Oxford Nanopore Technologies’ DNA Sequencers Don’t Infringe

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By Dana A. Elfin

Oxford Nanopore Technologies’ imported DNA sequencers don’t infringe Pacific Biosciences of California’s patents, the International Trade Commission said Feb. 9.

British-based Oxford Nanopore is trying to disrupt the DNA sequencing market by introducing small, portable, and less expensive sequencers to the market to compete with players like Pacific Biosciences (PacBio) and San Diego-based Illumina, which dominates the market and sells much larger, more expensive sequencing instruments.

The fight over DNA sequencing instruments comes as researchers are increasingly looking to sequencers to uncover disease causes and potentially develop new and valuable diagnostic tests for diseases. The high-speed DNA sequencers market was worth approximately $3 billion in 2017, according to DeciBio, a consulting and analytics firm focused in the life sciences. The market is expected to grow to $4.6 billion in 2020, driven primarily by adoption in clinical settings, DeciBio said.

Oxford Nanopore Technologies Ltd. importation, sale for importation, and sale within the U.S. of its single-molecule nucleic acid sequencing systems didn’t violate Section 337 of the Tariff Act of 1930, the ITC said. Section 337, which is enforced by the ITC, bars the importation of products that infringe U.S. patent rights from the U.S. market, which can be a powerful enforcement option.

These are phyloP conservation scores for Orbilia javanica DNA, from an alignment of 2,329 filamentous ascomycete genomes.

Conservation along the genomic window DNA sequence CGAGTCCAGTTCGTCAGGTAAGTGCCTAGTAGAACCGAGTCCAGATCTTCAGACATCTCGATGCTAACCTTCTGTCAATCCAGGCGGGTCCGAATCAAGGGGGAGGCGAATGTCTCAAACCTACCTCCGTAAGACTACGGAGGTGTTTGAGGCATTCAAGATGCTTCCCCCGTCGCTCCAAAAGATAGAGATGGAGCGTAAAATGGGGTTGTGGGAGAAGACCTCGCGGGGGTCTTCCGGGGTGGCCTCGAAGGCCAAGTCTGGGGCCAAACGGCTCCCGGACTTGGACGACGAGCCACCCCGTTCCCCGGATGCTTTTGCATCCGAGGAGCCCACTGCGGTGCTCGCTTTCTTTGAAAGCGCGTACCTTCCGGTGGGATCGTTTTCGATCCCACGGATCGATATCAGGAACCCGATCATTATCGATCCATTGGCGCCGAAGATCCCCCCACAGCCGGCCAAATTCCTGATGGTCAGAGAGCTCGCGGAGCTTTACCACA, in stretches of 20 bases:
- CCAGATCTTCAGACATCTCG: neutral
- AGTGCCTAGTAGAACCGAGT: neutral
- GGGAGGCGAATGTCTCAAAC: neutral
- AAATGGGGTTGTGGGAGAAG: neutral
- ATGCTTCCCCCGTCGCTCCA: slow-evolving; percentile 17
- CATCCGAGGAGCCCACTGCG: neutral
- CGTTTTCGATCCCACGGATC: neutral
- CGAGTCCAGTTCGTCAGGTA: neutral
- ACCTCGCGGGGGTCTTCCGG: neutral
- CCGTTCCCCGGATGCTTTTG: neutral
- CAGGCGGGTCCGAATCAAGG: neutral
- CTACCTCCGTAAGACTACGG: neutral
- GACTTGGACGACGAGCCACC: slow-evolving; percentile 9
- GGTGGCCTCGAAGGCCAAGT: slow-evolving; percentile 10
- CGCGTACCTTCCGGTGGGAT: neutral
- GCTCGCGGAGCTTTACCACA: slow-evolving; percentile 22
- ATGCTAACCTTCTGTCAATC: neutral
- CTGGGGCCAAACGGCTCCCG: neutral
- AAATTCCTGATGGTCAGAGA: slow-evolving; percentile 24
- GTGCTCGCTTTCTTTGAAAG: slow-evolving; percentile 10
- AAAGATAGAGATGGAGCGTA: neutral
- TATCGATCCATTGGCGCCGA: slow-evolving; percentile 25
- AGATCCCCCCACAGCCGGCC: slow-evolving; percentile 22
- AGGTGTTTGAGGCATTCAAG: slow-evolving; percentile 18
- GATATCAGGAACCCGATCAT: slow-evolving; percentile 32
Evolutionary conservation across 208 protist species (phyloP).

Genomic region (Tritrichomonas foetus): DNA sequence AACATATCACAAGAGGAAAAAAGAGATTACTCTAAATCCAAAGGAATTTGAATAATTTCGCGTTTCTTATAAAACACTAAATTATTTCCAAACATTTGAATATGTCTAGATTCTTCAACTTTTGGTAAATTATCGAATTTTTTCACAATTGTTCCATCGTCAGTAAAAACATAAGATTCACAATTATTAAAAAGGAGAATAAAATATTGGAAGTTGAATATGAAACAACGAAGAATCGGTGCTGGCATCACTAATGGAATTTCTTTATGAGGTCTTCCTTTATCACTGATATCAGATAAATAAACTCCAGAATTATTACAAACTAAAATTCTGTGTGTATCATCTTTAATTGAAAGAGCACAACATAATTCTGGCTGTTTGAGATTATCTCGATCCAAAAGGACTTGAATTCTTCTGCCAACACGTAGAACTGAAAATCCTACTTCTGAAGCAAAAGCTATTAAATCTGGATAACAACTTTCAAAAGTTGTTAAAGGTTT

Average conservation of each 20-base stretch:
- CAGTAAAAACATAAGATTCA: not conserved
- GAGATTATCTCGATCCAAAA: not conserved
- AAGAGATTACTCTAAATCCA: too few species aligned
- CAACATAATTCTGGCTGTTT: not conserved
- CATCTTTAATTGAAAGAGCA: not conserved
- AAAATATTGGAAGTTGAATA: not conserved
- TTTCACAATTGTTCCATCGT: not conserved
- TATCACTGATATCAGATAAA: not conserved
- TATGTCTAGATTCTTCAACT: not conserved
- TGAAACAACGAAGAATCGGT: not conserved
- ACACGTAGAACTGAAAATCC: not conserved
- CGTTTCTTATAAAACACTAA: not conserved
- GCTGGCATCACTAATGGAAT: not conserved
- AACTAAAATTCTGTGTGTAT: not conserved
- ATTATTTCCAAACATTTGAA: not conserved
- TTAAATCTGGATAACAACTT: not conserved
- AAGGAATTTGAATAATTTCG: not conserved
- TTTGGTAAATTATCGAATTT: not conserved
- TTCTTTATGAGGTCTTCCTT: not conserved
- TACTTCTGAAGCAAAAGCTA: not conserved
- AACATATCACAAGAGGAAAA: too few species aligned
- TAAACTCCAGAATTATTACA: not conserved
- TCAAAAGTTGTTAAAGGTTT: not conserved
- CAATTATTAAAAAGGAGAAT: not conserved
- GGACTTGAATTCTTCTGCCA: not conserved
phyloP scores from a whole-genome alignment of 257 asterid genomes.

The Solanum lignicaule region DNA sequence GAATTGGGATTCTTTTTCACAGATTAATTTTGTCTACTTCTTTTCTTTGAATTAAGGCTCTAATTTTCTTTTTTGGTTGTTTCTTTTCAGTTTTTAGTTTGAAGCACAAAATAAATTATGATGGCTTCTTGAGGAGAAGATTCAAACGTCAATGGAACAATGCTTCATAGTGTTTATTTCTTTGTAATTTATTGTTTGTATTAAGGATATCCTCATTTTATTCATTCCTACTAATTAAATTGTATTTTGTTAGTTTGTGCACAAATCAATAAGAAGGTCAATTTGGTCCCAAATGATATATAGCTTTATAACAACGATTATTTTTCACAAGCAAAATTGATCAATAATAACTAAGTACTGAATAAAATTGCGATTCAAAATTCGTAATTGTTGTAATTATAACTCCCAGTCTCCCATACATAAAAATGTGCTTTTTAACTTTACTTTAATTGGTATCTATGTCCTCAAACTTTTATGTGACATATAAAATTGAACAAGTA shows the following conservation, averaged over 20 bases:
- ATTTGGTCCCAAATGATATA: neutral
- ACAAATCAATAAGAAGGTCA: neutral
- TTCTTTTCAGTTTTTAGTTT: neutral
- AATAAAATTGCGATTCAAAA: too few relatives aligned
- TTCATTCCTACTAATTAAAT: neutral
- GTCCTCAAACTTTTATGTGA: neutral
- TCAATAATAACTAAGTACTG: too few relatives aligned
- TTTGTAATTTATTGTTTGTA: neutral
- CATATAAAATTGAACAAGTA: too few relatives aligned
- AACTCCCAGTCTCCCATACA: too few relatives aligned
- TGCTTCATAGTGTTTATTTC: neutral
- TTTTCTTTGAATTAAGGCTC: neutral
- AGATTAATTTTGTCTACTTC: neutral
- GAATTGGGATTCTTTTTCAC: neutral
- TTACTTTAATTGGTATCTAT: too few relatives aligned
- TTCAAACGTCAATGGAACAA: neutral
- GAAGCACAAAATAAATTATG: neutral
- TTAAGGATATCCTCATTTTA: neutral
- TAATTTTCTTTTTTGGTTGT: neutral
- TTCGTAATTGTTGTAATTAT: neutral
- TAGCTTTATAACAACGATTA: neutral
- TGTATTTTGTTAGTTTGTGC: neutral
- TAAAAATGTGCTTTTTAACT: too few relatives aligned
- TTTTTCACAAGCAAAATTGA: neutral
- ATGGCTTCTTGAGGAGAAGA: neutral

No Violations

Oxford didn’t violate Section 337 because the term “single-molecule sequencing” was limited to sequencing-by-synthesis approaches and Oxford Nanopore’s sequencing approach was not “single-molecule sequencing,” according to a press release by PacBio.

Oxford’s sequencer, known as the MinION, uses nanopores, small pores formed using various proteins, to read long sequences of DNA letters.

PacBio alleged Oxford’s sequencers infringed its U.S. Patent Nos. 9,404,146 (compositions and methods for nucleic acid sequencing); and 9,542,527 (compositions and methods for nucleic acid sequencing). It wanted the ITC to issue a permanent general exclusion order and permanent cease-and-desist orders against the company. The company also has sued Oxford in federal district court for patent infringement over its sequencers.

PacBio said it could appeal the ITC’s decision to the U.S. Court of Appeals for the Federal Circuit. Like PacBio, Illumina also has pursued suits against Oxford in the ITC and in federal district court, alleging Oxford’s DNA sequencing devices infringed its patents.

Baker Botts LLP represented Oxford, which is based in the U.K., with U.S. headquarters in Cambridge, Mass.

Weil Gotshal & Manges LLP represented Pacific Biosciences of California Inc., which is based in Menlo Park, Calif.

To contact the reporter on this story: Dana A. Elfin in Washington at delfin@bloomberglaw.com

To contact the editor responsible for this story: Brian Broderick at bbroderick@bloomberglaw.com

For More Information

The ITC's notice of determination is at http://src.bna.com/wlx.

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